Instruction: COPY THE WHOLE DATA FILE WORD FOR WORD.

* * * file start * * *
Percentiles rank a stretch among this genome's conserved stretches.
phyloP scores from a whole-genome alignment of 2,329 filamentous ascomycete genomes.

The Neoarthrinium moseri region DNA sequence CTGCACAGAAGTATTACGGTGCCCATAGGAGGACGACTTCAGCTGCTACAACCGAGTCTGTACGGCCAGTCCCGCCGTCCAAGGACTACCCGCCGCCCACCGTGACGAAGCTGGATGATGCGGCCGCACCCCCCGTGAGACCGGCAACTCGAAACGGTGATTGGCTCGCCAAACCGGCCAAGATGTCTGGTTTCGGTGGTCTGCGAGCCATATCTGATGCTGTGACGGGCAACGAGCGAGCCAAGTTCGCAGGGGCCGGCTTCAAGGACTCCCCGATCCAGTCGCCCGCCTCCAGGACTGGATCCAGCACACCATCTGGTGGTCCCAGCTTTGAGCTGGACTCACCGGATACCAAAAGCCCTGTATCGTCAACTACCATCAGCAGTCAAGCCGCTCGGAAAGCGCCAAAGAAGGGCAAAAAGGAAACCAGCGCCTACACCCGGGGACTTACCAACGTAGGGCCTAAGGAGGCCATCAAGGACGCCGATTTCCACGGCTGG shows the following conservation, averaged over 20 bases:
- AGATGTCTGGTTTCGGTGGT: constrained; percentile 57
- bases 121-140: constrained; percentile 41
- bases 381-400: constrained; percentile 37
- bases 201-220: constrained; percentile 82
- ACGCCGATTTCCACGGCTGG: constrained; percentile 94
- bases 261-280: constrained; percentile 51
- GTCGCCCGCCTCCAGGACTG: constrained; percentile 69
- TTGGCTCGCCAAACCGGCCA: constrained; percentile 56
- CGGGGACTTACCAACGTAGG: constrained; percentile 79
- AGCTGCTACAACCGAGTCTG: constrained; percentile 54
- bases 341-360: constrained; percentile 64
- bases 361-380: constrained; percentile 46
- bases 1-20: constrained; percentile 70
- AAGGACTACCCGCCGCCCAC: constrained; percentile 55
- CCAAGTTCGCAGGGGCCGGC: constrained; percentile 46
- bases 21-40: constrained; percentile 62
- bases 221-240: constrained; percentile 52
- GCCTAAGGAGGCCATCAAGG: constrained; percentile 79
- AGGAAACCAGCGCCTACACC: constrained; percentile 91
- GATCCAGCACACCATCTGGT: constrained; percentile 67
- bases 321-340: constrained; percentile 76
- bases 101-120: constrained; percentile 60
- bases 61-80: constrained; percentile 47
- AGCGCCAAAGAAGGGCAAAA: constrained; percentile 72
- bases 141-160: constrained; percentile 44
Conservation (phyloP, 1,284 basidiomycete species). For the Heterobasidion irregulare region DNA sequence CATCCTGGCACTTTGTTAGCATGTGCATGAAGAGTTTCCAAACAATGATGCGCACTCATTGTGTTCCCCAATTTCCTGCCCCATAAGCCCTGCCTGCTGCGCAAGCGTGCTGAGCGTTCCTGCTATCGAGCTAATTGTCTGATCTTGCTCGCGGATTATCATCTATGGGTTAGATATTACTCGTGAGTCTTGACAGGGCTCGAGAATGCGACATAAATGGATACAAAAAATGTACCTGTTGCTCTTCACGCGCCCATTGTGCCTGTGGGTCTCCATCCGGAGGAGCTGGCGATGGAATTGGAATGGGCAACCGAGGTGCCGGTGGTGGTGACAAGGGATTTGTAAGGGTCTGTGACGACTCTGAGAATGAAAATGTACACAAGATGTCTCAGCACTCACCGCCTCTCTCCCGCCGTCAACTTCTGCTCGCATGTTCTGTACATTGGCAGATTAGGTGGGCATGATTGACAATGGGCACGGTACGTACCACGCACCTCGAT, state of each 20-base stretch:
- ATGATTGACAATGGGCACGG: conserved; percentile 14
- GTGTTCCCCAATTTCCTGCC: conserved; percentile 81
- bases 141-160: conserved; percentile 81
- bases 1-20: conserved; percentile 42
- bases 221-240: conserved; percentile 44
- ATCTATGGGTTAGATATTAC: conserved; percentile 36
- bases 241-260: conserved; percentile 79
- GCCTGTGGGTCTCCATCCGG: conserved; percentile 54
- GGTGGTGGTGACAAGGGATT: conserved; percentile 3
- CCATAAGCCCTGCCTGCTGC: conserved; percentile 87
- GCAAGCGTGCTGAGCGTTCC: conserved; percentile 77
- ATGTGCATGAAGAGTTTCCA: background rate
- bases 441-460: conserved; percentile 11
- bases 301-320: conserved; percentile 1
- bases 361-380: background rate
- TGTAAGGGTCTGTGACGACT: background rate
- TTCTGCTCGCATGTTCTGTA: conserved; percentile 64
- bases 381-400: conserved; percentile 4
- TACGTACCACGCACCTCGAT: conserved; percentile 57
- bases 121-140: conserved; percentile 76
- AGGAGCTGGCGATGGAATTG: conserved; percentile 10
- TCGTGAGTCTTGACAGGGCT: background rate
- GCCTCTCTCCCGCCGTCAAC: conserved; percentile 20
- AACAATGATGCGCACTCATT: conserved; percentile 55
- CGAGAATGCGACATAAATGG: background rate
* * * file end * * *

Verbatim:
Percentiles rank a stretch among this genome's conserved stretches.
phyloP scores from a whole-genome alignment of 2,329 filamentous ascomycete genomes.

The Neoarthrinium moseri region DNA sequence CTGCACAGAAGTATTACGGTGCCCATAGGAGGACGACTTCAGCTGCTACAACCGAGTCTGTACGGCCAGTCCCGCCGTCCAAGGACTACCCGCCGCCCACCGTGACGAAGCTGGATGATGCGGCCGCACCCCCCGTGAGACCGGCAACTCGAAACGGTGATTGGCTCGCCAAACCGGCCAAGATGTCTGGTTTCGGTGGTCTGCGAGCCATATCTGATGCTGTGACGGGCAACGAGCGAGCCAAGTTCGCAGGGGCCGGCTTCAAGGACTCCCCGATCCAGTCGCCCGCCTCCAGGACTGGATCCAGCACACCATCTGGTGGTCCCAGCTTTGAGCTGGACTCACCGGATACCAAAAGCCCTGTATCGTCAACTACCATCAGCAGTCAAGCCGCTCGGAAAGCGCCAAAGAAGGGCAAAAAGGAAACCAGCGCCTACACCCGGGGACTTACCAACGTAGGGCCTAAGGAGGCCATCAAGGACGCCGATTTCCACGGCTGG shows the following conservation, averaged over 20 bases:
- AGATGTCTGGTTTCGGTGGT: constrained; percentile 57
- bases 121-140: constrained; percentile 41
- bases 381-400: constrained; percentile 37
- bases 201-220: constrained; percentile 82
- ACGCCGATTTCCACGGCTGG: constrained; percentile 94
- bases 261-280: constrained; percentile 51
- GTCGCCCGCCTCCAGGACTG: constrained; percentile 69
- TTGGCTCGCCAAACCGGCCA: constrained; percentile 56
- CGGGGACTTACCAACGTAGG: constrained; percentile 79
- AGCTGCTACAACCGAGTCTG: constrained; percentile 54
- bases 341-360: constrained; percentile 64
- bases 361-380: constrained; percentile 46
- bases 1-20: constrained; percentile 70
- AAGGACTACCCGCCGCCCAC: constrained; percentile 55
- CCAAGTTCGCAGGGGCCGGC: constrained; percentile 46
- bases 21-40: constrained; percentile 62
- bases 221-240: constrained; percentile 52
- GCCTAAGGAGGCCATCAAGG: constrained; percentile 79
- AGGAAACCAGCGCCTACACC: constrained; percentile 91
- GATCCAGCACACCATCTGGT: constrained; percentile 67
- bases 321-340: constrained; percentile 76
- bases 101-120: constrained; percentile 60
- bases 61-80: constrained; percentile 47
- AGCGCCAAAGAAGGGCAAAA: constrained; percentile 72
- bases 141-160: constrained; percentile 44
Conservation (phyloP, 1,284 basidiomycete species). For the Heterobasidion irregulare region DNA sequence CATCCTGGCACTTTGTTAGCATGTGCATGAAGAGTTTCCAAACAATGATGCGCACTCATTGTGTTCCCCAATTTCCTGCCCCATAAGCCCTGCCTGCTGCGCAAGCGTGCTGAGCGTTCCTGCTATCGAGCTAATTGTCTGATCTTGCTCGCGGATTATCATCTATGGGTTAGATATTACTCGTGAGTCTTGACAGGGCTCGAGAATGCGACATAAATGGATACAAAAAATGTACCTGTTGCTCTTCACGCGCCCATTGTGCCTGTGGGTCTCCATCCGGAGGAGCTGGCGATGGAATTGGAATGGGCAACCGAGGTGCCGGTGGTGGTGACAAGGGATTTGTAAGGGTCTGTGACGACTCTGAGAATGAAAATGTACACAAGATGTCTCAGCACTCACCGCCTCTCTCCCGCCGTCAACTTCTGCTCGCATGTTCTGTACATTGGCAGATTAGGTGGGCATGATTGACAATGGGCACGGTACGTACCACGCACCTCGAT, state of each 20-base stretch:
- ATGATTGACAATGGGCACGG: conserved; percentile 14
- GTGTTCCCCAATTTCCTGCC: conserved; percentile 81
- bases 141-160: conserved; percentile 81
- bases 1-20: conserved; percentile 42
- bases 221-240: conserved; percentile 44
- ATCTATGGGTTAGATATTAC: conserved; percentile 36
- bases 241-260: conserved; percentile 79
- GCCTGTGGGTCTCCATCCGG: conserved; percentile 54
- GGTGGTGGTGACAAGGGATT: conserved; percentile 3
- CCATAAGCCCTGCCTGCTGC: conserved; percentile 87
- GCAAGCGTGCTGAGCGTTCC: conserved; percentile 77
- ATGTGCATGAAGAGTTTCCA: background rate
- bases 441-460: conserved; percentile 11
- bases 301-320: conserved; percentile 1
- bases 361-380: background rate
- TGTAAGGGTCTGTGACGACT: background rate
- TTCTGCTCGCATGTTCTGTA: conserved; percentile 64
- bases 381-400: conserved; percentile 4
- TACGTACCACGCACCTCGAT: conserved; percentile 57
- bases 121-140: conserved; percentile 76
- AGGAGCTGGCGATGGAATTG: conserved; percentile 10
- TCGTGAGTCTTGACAGGGCT: background rate
- GCCTCTCTCCCGCCGTCAAC: conserved; percentile 20
- AACAATGATGCGCACTCATT: conserved; percentile 55
- CGAGAATGCGACATAAATGG: background rate